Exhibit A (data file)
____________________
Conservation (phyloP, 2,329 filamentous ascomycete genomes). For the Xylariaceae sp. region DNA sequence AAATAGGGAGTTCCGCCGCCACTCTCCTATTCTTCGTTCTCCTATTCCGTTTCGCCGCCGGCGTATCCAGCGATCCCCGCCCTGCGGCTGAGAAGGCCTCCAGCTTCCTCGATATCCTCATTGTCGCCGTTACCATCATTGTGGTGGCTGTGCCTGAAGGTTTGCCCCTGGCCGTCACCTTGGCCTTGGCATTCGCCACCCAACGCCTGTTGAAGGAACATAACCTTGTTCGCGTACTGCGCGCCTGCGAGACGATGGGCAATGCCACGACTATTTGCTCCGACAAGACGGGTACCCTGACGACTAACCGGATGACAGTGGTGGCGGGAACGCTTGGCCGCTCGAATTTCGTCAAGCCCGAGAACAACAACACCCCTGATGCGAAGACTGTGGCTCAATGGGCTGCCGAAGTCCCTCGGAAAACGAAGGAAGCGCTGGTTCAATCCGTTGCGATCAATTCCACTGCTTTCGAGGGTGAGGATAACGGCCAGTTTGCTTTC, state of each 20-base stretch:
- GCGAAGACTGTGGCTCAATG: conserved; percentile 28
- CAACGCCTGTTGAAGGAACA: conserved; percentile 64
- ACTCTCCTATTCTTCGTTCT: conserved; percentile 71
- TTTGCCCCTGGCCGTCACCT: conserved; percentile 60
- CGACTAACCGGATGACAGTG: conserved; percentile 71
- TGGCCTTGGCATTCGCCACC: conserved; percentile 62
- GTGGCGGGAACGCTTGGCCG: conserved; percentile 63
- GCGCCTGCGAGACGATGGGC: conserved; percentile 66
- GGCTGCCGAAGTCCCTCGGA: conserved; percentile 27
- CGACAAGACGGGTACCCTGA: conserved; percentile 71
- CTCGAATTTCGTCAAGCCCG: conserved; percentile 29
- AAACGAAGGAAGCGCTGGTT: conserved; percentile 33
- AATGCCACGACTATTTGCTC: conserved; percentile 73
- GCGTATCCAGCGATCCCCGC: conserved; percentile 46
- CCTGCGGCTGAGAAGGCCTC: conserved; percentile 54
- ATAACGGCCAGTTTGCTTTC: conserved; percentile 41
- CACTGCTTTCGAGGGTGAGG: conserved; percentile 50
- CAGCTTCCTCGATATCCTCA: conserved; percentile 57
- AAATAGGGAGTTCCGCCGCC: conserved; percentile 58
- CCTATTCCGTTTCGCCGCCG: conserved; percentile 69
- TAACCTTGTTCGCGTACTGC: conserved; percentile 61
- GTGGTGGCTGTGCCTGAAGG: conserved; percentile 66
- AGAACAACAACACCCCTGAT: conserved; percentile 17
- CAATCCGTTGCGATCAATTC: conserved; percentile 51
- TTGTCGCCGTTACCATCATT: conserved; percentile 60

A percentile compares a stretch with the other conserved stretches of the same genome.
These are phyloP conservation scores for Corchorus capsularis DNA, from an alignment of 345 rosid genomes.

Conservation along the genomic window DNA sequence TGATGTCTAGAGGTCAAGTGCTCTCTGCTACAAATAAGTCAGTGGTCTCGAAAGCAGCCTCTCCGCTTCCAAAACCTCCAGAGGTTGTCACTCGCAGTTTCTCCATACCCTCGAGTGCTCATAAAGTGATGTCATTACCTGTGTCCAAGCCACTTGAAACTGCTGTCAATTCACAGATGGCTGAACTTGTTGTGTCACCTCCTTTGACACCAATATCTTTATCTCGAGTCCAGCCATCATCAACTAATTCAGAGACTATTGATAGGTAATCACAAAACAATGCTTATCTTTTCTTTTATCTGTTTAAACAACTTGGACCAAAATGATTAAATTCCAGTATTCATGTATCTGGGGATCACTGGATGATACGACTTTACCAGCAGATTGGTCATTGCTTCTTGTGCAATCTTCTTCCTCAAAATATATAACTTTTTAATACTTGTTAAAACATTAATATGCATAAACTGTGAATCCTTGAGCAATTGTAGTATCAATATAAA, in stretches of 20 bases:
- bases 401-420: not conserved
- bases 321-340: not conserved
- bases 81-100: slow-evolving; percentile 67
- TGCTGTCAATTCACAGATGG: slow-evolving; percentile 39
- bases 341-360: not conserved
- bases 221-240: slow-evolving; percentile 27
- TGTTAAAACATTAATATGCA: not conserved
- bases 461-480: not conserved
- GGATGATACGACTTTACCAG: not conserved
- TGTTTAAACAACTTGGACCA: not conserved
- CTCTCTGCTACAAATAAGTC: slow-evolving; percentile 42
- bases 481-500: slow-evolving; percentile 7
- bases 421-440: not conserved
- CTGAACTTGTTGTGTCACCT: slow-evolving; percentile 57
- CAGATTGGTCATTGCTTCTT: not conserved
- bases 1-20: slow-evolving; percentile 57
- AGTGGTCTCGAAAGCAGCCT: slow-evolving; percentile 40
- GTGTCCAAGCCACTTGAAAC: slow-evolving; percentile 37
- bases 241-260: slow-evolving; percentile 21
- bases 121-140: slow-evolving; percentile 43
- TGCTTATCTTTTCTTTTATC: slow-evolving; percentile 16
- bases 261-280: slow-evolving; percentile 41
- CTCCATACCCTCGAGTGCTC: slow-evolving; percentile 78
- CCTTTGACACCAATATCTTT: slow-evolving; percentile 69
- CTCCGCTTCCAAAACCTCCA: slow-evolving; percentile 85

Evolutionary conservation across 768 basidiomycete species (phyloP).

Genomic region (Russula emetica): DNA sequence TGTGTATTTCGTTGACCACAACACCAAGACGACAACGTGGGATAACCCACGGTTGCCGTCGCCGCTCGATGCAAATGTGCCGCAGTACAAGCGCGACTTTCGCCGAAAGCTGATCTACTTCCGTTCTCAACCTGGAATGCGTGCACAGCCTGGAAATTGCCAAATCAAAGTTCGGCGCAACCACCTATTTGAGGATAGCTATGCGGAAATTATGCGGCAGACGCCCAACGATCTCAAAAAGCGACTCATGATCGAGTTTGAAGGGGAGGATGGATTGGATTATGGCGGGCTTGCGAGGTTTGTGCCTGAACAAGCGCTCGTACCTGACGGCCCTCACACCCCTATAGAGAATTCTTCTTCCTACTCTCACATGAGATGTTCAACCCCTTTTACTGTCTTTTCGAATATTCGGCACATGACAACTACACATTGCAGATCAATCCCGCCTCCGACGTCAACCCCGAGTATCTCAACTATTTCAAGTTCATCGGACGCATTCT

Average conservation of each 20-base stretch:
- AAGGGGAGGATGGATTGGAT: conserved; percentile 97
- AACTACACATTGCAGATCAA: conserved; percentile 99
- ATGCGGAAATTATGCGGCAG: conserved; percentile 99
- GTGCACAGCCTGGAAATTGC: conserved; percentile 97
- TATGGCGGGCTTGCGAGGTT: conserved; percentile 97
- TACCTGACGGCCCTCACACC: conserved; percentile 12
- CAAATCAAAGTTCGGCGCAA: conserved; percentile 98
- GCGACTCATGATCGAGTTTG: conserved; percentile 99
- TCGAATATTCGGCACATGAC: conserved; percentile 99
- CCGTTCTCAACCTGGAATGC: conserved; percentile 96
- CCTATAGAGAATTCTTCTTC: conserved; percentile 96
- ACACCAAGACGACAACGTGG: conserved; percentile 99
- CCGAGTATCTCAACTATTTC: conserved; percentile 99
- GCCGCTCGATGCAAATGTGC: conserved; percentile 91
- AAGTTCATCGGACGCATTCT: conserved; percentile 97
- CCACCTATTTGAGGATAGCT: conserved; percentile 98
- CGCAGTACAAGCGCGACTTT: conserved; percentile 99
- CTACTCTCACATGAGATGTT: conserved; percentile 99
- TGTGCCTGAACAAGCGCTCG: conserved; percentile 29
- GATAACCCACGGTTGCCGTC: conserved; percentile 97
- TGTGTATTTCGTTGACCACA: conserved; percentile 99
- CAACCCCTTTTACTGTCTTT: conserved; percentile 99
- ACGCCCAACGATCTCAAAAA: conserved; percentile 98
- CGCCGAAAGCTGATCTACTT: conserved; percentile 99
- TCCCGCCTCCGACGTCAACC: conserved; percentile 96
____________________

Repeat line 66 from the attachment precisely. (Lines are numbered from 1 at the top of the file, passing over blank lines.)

- TCGAATATTCGGCACATGAC: conserved; percentile 99